I just received a new copy of a collection of his works, ‘Man-eaters of Kumaon”, “The Temple Tiger” and “The Man-eating Leopard of Rudraprayag”. I can’t recommend him enough and what a perfect time to get stuck into a new book as Christmas approaches.
James HarveyMemberMemberNovember 26, 2018 at 3:45 pmPost count: 1119
James HarveyMemberSeptember 1, 2018 at 6:52 pmPost count: 1119
Ralph, I’m late to this thread and hope that your medical condition has improved!
I think every opportunity should be made to highlight those things that draw us together. The love of the wild places, the trees, the wind, grass and rock underfoot, the bending bow and flying arrow. Those are so much bigger and and more meaningful than the trivialities that separate us.
I agree wholeheartedly, in a passion as small as ours, which for beginners can be so daunting, when they leave the familiar comforts of couch and screen to step back into the unknown, romantic adventure of bow and arrow we need to include, invite, welcome and encourage. Bend the bow, let the arrow fly. See if your heart doesn’t fly with it. That’s what really matters, in my small opinion.
James HarveyMemberAugust 26, 2018 at 5:13 amPost count: 1119
Welcome to the forum and welcome back to the adventure! I can’t wait to hear more about your Alaskan adventures, if ever you need help uploading photos send me a private message and I’m sure I can help you sort it out. Us Jims have got to stick together.
James HarveyMemberMemberAugust 26, 2018 at 12:07 amPost count: 1119
David, I noticed that too. That’s Art Young. Arts buddy Saxton Pope wrote that the split finger was the right way to draw a bow.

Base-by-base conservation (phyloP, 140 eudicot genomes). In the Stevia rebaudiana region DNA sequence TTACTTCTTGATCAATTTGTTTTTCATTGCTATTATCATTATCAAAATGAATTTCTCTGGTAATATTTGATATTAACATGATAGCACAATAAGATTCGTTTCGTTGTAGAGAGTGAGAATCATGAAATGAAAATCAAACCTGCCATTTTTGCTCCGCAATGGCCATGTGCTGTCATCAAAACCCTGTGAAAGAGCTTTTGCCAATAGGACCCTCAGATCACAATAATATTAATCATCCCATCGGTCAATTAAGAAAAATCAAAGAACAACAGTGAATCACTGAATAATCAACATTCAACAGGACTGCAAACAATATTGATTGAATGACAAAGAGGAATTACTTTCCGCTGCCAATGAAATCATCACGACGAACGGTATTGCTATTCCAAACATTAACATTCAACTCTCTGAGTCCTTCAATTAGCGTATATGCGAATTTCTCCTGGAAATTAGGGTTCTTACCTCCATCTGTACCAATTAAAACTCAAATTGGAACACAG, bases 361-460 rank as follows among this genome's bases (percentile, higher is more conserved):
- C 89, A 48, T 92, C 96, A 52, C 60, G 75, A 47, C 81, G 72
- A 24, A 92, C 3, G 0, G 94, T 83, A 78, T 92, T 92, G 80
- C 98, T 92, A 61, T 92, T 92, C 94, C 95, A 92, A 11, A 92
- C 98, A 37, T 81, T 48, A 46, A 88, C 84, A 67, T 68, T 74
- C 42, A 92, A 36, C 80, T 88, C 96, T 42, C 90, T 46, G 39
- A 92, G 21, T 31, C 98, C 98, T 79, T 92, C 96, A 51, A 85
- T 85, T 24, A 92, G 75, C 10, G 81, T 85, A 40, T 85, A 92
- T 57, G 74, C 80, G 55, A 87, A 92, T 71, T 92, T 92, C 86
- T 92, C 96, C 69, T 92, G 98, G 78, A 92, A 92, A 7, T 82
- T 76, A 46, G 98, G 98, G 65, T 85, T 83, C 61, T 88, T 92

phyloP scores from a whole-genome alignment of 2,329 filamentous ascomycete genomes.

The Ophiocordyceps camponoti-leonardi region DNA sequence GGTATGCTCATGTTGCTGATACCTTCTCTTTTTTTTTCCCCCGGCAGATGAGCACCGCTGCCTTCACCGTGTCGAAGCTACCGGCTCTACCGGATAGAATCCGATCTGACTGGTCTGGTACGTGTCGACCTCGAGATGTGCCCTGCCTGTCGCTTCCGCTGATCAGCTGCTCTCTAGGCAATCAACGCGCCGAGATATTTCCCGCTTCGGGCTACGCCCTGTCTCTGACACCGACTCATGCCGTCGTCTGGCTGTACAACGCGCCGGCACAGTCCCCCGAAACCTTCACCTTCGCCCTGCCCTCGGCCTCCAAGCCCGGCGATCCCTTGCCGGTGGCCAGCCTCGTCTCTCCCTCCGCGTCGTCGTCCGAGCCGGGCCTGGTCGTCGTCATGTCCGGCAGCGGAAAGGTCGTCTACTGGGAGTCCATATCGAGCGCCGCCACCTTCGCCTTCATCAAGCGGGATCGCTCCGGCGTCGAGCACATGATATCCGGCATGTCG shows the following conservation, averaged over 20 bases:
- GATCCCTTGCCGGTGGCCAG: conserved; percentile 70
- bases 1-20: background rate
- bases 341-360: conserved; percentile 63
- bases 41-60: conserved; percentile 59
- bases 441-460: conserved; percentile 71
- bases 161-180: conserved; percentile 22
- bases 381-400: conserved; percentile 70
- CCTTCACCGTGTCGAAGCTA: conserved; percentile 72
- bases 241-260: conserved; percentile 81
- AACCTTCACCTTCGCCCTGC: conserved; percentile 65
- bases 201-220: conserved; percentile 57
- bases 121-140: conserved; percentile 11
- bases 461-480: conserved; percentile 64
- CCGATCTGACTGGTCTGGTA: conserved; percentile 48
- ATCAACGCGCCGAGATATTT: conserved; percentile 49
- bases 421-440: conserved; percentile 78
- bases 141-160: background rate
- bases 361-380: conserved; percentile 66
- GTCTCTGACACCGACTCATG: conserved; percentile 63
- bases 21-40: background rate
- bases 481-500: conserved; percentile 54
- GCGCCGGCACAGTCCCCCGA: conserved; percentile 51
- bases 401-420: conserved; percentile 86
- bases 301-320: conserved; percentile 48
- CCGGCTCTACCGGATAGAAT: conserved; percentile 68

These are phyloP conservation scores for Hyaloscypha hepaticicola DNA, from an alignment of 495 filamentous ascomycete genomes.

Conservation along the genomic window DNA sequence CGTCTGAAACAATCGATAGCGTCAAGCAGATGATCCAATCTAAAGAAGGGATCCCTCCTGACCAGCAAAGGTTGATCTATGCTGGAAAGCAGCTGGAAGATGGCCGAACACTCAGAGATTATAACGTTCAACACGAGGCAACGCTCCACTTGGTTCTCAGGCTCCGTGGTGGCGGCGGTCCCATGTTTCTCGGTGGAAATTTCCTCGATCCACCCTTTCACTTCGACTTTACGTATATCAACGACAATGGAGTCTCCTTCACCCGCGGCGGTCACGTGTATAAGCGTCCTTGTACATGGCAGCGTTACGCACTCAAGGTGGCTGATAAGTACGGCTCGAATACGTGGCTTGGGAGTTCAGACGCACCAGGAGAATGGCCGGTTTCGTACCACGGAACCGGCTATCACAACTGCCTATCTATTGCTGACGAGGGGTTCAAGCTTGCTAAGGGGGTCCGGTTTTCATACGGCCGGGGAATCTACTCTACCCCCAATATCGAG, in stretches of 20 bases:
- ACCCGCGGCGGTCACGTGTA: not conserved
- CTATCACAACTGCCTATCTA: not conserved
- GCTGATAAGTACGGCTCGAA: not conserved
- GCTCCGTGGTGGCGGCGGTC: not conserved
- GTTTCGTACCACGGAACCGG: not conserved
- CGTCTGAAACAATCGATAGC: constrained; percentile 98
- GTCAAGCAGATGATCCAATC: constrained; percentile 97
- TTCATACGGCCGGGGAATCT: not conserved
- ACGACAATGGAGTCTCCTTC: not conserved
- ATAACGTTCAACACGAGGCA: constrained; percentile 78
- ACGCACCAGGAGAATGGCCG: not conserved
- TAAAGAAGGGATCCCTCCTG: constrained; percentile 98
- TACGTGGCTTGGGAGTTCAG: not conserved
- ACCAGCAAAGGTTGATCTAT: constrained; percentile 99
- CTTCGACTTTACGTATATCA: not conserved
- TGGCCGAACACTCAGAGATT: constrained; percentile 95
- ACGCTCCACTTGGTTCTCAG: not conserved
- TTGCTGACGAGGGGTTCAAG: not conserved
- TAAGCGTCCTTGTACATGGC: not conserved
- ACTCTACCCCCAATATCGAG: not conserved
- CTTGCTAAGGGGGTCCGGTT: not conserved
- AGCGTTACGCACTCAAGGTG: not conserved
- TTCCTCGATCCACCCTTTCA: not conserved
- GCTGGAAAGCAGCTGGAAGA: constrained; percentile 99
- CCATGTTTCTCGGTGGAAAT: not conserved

But Pope also wrote that Art was the best shot amongst them, particularly at long range where he would ‘take particularly careful aim’. Perhaps his three fingers under draw helped?
James HarveyMemberMemberAugust 25, 2018 at 2:19 pmPost count: 1119
Sorry Robin, I was playing the game (silently) but didn’t have a clue who he was! Good on you Dave, the old persistence method pays off 🙂
The name Negley is familiar. Is he the fella that hunted a polar bear with his recurve?
I found this one, titled University of Chicago Archery Team, 1935:
James HarveyMemberNovember 29, 2018 at 8:45 pmPost count: 1119
Hey Scout, yeah its got two nice field ranges. One winds down by a creek, which isnt averse to drowning a misplaced shaft, the other follows the boundary fence to the local pony club, so you often get inquisitive four legged visitors judging your arrow placement.
Yep, those darned ticks are ubiqutous for sure. I once bedded down in some long grass in the dark. Just rolled out my sleeping bag and lay down. A minute later I turned on my torch to fish something out of my pack and there were ticks coming out of the grass like ants. I lost count at 30. My bug repellent was tested that night and lucky for me was not found wanting!